Politicians’ Role in Foreign Policy Making in Japan before the Central Government Reform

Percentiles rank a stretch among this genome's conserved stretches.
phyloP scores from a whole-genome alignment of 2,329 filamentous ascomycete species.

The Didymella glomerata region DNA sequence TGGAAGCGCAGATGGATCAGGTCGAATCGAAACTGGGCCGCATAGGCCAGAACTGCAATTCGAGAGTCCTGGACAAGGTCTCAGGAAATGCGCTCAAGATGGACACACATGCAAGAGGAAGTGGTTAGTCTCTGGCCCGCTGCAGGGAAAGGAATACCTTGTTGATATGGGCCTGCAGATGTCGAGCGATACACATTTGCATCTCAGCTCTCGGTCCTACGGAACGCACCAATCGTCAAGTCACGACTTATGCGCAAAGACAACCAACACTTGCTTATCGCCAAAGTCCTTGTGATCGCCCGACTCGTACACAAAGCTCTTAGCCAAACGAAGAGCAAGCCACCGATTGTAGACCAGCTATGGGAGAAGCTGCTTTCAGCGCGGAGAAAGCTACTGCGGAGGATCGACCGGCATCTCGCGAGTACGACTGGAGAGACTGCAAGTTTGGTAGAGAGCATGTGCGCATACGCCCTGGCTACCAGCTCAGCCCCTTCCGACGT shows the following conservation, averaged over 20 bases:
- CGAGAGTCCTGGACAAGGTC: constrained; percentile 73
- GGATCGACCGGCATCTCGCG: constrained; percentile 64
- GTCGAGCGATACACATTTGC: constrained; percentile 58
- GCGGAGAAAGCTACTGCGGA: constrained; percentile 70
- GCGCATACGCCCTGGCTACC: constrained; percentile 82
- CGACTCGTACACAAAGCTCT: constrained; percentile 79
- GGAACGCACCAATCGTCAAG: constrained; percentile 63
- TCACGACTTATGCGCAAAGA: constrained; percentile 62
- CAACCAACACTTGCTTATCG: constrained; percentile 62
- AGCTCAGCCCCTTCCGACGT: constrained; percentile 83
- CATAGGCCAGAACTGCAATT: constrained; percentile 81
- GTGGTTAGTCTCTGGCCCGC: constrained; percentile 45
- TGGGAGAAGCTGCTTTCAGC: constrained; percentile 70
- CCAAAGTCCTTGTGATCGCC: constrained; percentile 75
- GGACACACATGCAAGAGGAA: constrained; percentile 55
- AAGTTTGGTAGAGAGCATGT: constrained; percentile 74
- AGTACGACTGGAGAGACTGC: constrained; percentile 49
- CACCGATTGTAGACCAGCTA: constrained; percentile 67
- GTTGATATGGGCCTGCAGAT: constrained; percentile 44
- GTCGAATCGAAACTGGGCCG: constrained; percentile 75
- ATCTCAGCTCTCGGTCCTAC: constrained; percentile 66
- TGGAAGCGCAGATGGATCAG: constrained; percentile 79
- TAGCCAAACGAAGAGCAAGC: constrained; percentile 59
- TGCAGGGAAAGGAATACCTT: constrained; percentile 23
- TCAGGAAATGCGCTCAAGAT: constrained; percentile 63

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The decision–making process in Japan has been characterized by extensive powers possessed by the bureaucrats who often overshadowed their political superiors. Foreign policy making was not an exception. The Ministry of Foreign Affairs (MOFA) boasted strong control over Japan’s diplomacy. While the role of civil servants was theoretically limited to the implementation of the decisions made by politicians, in reality the administrative staff used a range of informal sources of power to act as arbiters of state matters. Only after the entry into force of Hashimoto’s administrative reform in 2001 did top–level decision makers gain new institutional tools that helped them to conduct an independent foreign policy on a more regular basis. Without denying this conventional wisdom, I argue that the politicians could occasionally play a significant role in Japan’s diplomacy even before implementation of institutional changes at the beginning of the 21st century. Under special circumstances, prime ministers, chief cabinet secretaries and foreign ministers were able to exert a considerable influence on the course of foreign policy, sometimes even changing its direction. Up to the 1990s the most influential figures in the government had enough authority to overcome the domination of the bureaucrats and impose their own will on MOFA.
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